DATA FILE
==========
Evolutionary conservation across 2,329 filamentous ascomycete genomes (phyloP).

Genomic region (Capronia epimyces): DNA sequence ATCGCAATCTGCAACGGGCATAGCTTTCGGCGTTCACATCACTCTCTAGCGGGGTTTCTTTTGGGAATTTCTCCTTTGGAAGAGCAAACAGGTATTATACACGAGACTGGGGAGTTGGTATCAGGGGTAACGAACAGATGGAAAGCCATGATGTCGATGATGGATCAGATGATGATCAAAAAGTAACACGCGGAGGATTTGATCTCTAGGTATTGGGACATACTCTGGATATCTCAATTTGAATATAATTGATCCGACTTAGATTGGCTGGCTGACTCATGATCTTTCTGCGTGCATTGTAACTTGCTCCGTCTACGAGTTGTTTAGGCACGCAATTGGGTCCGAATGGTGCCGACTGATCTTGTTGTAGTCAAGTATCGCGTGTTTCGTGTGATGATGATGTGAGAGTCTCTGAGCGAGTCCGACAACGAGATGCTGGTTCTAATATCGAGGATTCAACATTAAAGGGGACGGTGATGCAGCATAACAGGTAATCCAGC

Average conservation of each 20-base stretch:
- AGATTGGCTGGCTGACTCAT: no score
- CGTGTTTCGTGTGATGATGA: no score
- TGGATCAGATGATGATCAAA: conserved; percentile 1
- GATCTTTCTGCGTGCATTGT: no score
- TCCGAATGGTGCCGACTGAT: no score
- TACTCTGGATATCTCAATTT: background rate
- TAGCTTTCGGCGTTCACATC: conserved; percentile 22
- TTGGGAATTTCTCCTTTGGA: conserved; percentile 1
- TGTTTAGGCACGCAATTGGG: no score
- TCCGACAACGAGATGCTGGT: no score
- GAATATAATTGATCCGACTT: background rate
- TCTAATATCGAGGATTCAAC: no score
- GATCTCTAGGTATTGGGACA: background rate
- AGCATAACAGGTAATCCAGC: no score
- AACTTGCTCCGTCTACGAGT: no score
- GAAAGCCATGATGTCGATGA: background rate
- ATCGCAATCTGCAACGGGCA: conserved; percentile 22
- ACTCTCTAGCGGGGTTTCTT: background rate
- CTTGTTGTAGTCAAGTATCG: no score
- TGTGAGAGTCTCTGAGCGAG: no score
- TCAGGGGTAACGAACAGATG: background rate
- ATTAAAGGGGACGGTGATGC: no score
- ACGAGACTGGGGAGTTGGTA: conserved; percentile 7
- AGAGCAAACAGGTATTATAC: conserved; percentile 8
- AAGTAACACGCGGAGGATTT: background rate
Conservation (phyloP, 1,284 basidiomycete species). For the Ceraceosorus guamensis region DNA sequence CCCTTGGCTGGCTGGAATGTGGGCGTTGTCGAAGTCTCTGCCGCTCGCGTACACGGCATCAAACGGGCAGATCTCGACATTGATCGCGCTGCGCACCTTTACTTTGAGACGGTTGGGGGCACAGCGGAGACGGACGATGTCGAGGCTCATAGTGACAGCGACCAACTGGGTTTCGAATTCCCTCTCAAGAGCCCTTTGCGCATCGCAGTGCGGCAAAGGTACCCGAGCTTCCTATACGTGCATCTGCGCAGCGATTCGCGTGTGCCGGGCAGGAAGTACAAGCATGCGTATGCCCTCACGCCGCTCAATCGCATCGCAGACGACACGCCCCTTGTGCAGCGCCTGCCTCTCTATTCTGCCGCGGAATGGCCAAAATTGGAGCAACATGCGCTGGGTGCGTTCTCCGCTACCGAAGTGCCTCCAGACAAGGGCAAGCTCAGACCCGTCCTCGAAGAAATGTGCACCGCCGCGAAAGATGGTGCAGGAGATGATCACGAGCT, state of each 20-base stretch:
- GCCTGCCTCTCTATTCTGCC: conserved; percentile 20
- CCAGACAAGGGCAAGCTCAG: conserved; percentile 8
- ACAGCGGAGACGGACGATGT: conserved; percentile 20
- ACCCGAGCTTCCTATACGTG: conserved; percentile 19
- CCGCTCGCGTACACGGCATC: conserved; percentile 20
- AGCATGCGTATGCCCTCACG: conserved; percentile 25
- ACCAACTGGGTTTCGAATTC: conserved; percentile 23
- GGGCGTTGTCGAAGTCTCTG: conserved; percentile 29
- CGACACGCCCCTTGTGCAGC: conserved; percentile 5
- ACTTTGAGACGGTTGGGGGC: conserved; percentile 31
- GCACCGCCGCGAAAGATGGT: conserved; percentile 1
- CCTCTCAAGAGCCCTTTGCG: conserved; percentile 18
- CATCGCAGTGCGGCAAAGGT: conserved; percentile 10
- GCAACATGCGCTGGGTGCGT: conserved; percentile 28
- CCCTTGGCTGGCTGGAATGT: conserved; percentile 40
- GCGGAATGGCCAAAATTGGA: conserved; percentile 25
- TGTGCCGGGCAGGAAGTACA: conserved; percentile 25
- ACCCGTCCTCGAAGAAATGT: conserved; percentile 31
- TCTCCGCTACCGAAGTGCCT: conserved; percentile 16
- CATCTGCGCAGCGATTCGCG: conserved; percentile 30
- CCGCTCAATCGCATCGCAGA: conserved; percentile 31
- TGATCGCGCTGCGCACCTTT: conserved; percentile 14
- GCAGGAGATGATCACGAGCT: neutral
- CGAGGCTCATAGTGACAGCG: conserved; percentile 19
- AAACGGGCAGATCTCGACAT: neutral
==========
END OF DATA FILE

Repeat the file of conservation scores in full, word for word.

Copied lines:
Evolutionary conservation across 2,329 filamentous ascomycete genomes (phyloP).

Genomic region (Capronia epimyces): DNA sequence ATCGCAATCTGCAACGGGCATAGCTTTCGGCGTTCACATCACTCTCTAGCGGGGTTTCTTTTGGGAATTTCTCCTTTGGAAGAGCAAACAGGTATTATACACGAGACTGGGGAGTTGGTATCAGGGGTAACGAACAGATGGAAAGCCATGATGTCGATGATGGATCAGATGATGATCAAAAAGTAACACGCGGAGGATTTGATCTCTAGGTATTGGGACATACTCTGGATATCTCAATTTGAATATAATTGATCCGACTTAGATTGGCTGGCTGACTCATGATCTTTCTGCGTGCATTGTAACTTGCTCCGTCTACGAGTTGTTTAGGCACGCAATTGGGTCCGAATGGTGCCGACTGATCTTGTTGTAGTCAAGTATCGCGTGTTTCGTGTGATGATGATGTGAGAGTCTCTGAGCGAGTCCGACAACGAGATGCTGGTTCTAATATCGAGGATTCAACATTAAAGGGGACGGTGATGCAGCATAACAGGTAATCCAGC

Average conservation of each 20-base stretch:
- AGATTGGCTGGCTGACTCAT: no score
- CGTGTTTCGTGTGATGATGA: no score
- TGGATCAGATGATGATCAAA: conserved; percentile 1
- GATCTTTCTGCGTGCATTGT: no score
- TCCGAATGGTGCCGACTGAT: no score
- TACTCTGGATATCTCAATTT: background rate
- TAGCTTTCGGCGTTCACATC: conserved; percentile 22
- TTGGGAATTTCTCCTTTGGA: conserved; percentile 1
- TGTTTAGGCACGCAATTGGG: no score
- TCCGACAACGAGATGCTGGT: no score
- GAATATAATTGATCCGACTT: background rate
- TCTAATATCGAGGATTCAAC: no score
- GATCTCTAGGTATTGGGACA: background rate
- AGCATAACAGGTAATCCAGC: no score
- AACTTGCTCCGTCTACGAGT: no score
- GAAAGCCATGATGTCGATGA: background rate
- ATCGCAATCTGCAACGGGCA: conserved; percentile 22
- ACTCTCTAGCGGGGTTTCTT: background rate
- CTTGTTGTAGTCAAGTATCG: no score
- TGTGAGAGTCTCTGAGCGAG: no score
- TCAGGGGTAACGAACAGATG: background rate
- ATTAAAGGGGACGGTGATGC: no score
- ACGAGACTGGGGAGTTGGTA: conserved; percentile 7
- AGAGCAAACAGGTATTATAC: conserved; percentile 8
- AAGTAACACGCGGAGGATTT: background rate
Conservation (phyloP, 1,284 basidiomycete species). For the Ceraceosorus guamensis region DNA sequence CCCTTGGCTGGCTGGAATGTGGGCGTTGTCGAAGTCTCTGCCGCTCGCGTACACGGCATCAAACGGGCAGATCTCGACATTGATCGCGCTGCGCACCTTTACTTTGAGACGGTTGGGGGCACAGCGGAGACGGACGATGTCGAGGCTCATAGTGACAGCGACCAACTGGGTTTCGAATTCCCTCTCAAGAGCCCTTTGCGCATCGCAGTGCGGCAAAGGTACCCGAGCTTCCTATACGTGCATCTGCGCAGCGATTCGCGTGTGCCGGGCAGGAAGTACAAGCATGCGTATGCCCTCACGCCGCTCAATCGCATCGCAGACGACACGCCCCTTGTGCAGCGCCTGCCTCTCTATTCTGCCGCGGAATGGCCAAAATTGGAGCAACATGCGCTGGGTGCGTTCTCCGCTACCGAAGTGCCTCCAGACAAGGGCAAGCTCAGACCCGTCCTCGAAGAAATGTGCACCGCCGCGAAAGATGGTGCAGGAGATGATCACGAGCT, state of each 20-base stretch:
- GCCTGCCTCTCTATTCTGCC: conserved; percentile 20
- CCAGACAAGGGCAAGCTCAG: conserved; percentile 8
- ACAGCGGAGACGGACGATGT: conserved; percentile 20
- ACCCGAGCTTCCTATACGTG: conserved; percentile 19
- CCGCTCGCGTACACGGCATC: conserved; percentile 20
- AGCATGCGTATGCCCTCACG: conserved; percentile 25
- ACCAACTGGGTTTCGAATTC: conserved; percentile 23
- GGGCGTTGTCGAAGTCTCTG: conserved; percentile 29
- CGACACGCCCCTTGTGCAGC: conserved; percentile 5
- ACTTTGAGACGGTTGGGGGC: conserved; percentile 31
- GCACCGCCGCGAAAGATGGT: conserved; percentile 1
- CCTCTCAAGAGCCCTTTGCG: conserved; percentile 18
- CATCGCAGTGCGGCAAAGGT: conserved; percentile 10
- GCAACATGCGCTGGGTGCGT: conserved; percentile 28
- CCCTTGGCTGGCTGGAATGT: conserved; percentile 40
- GCGGAATGGCCAAAATTGGA: conserved; percentile 25
- TGTGCCGGGCAGGAAGTACA: conserved; percentile 25
- ACCCGTCCTCGAAGAAATGT: conserved; percentile 31
- TCTCCGCTACCGAAGTGCCT: conserved; percentile 16
- CATCTGCGCAGCGATTCGCG: conserved; percentile 30
- CCGCTCAATCGCATCGCAGA: conserved; percentile 31
- TGATCGCGCTGCGCACCTTT: conserved; percentile 14
- GCAGGAGATGATCACGAGCT: neutral
- CGAGGCTCATAGTGACAGCG: conserved; percentile 19
- AAACGGGCAGATCTCGACAT: neutral